by Katrin Iken, Professor in Marine Biology, School of Fisheries and Ocean Sciences, University of Alaska Fairbanks
Contrary to what one might expect in an ice-covered ocean, the seafloor of the Arctic Ocean is actually teeming with life. These seafloor animals are called “benthos.” The most abundant types of benthos we find are brittle stars, sea cucumbers, sea stars, snails, clams, bristle worms, and, occasionally, crabs.
One of the reasons that there is so much benthic life in the Arctic is that much of the primary production from microscopic algae under the ice and in the water column sinks to the seafloor rather than being consumed by plankton, the small organisms living suspended in the water column. The plankton animals, for the most part, go into a resting stage (diapause) over winter and have not reached significant numbers and high metabolic rates yet when the early spring primary production occurs. Therefore, a lot of this early food source sinks to the seafloor instead of being consumed in the water column and provides nutrition to a rich benthic community.
In addition, these seafloor animals are very good at feeding on any organic matter within the soft sediment of the Arctic seafloor, even if this matter is not so fresh and “yummy” any more. Examples of such material are fecal pellets from the plankton or decaying dead animal parts. This allows benthic organisms to subsist and even thrive in an environment that is limited in new food over long periods of time (e.g., during winter).
Arctic benthic animals have also adapted to the permanently low temperatures. Some body functions, such as respiration and reproduction, work at slower rates than in animals in warmer waters. This does not mean that Arctic benthos do not do as well as organisms from warmer waters, but rather that these animals function best at ambient low temperatures. As a consequence of the slow 'rate of living,' Arctic animals tend to grow very slowly and many tend to live for decades.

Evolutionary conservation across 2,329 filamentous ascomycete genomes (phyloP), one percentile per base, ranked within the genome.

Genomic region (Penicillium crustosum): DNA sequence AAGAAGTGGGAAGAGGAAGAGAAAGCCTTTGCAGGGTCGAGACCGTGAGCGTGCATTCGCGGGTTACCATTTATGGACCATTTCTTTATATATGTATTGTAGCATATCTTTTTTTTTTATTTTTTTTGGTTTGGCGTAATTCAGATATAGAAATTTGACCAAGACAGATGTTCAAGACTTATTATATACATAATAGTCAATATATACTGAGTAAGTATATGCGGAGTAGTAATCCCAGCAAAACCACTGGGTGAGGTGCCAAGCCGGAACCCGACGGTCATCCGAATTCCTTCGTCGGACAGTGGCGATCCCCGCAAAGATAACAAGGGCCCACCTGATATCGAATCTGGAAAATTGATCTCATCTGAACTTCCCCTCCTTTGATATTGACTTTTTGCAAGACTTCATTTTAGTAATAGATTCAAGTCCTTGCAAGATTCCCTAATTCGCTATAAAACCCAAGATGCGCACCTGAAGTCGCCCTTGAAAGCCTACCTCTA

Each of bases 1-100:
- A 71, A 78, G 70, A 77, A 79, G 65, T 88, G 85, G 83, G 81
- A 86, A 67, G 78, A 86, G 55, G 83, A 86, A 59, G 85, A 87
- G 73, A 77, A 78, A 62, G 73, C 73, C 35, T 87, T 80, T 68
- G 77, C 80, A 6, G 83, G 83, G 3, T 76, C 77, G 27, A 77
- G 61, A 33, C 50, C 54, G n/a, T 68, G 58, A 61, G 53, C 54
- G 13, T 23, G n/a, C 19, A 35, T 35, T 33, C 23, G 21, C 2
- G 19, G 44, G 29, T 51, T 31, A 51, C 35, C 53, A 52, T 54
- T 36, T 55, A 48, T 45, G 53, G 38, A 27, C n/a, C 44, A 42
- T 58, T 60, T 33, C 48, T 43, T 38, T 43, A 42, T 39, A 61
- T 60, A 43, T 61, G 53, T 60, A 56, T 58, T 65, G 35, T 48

The diversity of the benthos can be very high, and it typically declines with depth, from the continental shelf parts at about 50 meters depth to the deep seafloor at about 5,000 meters depth. On the shelves, we often find species that immigrate from the Pacific or Atlantic Oceans in to the neighboring Arctic shelves, but their influence lessens the deeper we go and the more “arctic” the environment becomes. Most interestingly though, we do find many more species that have an Atlantic Ocean origin in the Arctic deep sea, even in locations in the western Arctic close to the Pacific Ocean, rather than deep-water Pacific species. The reason for this is that the only connection between the Pacific and the Arctic Ocean is the Bering Strait, which is very shallow (maximum 50 meters) and thus does not allow any Pacific deepwater fauna to enter the Arctic. In contrast, there has been a deepwater connection to the Atlantic throughout the history of the Arctic, so that species from the deep Atlantic could migrate into the Arctic when conditions are right.
We expect the benthos in the Chukchi Borderland region to be especially interesting. For one, the region ranges over a great bathymetric extent—we expect sampling between 300 and 3,000 meters of water depth! This should contribute greatly to our understanding of depth-related patterns in seafloor communities.
The Chukchi Borderland region is also topographically complex and has a number of ridges, canyons, and large depressions (on the order of hundreds of meters wide) from extinct seep activities, all of which provide unique habitat for benthic organisms. This is likely to increase the benthic diversity, and we believe that there is a very high chance that we will find new, undescribed species. Using a remotely operated vehicle will allow us to associate these animals with such seafloor structures to better understand their habitat requirements.
Lastly, the Chukchi Borderland is a region where Arctic, Pacific, and Atlantic water masses mix in complex fashion, influencing the biogeography (origin) of the species occurring there. The Atlantic water mass experienced significant warming over the last two decades, and the Pacific water has become considerably fresher (less salty), both of which are climate change effects that are highly relevant for the seafloor animals in the region.